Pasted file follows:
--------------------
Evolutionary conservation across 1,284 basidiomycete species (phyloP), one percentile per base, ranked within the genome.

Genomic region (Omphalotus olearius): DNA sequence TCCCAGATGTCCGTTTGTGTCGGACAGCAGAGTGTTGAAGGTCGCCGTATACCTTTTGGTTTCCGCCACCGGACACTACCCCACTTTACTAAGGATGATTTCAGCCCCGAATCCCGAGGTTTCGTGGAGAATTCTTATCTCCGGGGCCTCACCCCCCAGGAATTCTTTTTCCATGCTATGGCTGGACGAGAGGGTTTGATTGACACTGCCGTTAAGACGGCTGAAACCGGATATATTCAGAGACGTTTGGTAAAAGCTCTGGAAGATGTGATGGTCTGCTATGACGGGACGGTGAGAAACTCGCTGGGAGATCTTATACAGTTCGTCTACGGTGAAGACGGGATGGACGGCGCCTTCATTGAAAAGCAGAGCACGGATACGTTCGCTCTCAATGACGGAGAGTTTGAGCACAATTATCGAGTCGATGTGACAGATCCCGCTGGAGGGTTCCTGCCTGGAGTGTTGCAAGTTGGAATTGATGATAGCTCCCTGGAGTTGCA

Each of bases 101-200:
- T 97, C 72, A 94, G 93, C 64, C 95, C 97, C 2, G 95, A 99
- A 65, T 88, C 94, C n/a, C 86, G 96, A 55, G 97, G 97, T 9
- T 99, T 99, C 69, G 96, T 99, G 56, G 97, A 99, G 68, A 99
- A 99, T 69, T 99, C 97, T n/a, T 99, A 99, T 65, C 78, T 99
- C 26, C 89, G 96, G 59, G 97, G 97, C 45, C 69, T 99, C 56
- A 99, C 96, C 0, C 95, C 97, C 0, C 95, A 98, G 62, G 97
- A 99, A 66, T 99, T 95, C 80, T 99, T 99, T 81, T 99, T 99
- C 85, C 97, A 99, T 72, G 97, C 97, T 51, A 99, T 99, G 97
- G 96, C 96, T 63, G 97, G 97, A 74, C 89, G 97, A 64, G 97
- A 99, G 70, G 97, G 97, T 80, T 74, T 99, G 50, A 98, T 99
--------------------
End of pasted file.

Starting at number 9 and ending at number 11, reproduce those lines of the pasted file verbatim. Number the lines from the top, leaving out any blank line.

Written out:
- A 99, C 96, C 0, C 95, C 97, C 0, C 95, A 98, G 62, G 97
- A 99, A 66, T 99, T 95, C 80, T 99, T 99, T 81, T 99, T 99
- C 85, C 97, A 99, T 72, G 97, C 97, T 51, A 99, T 99, G 97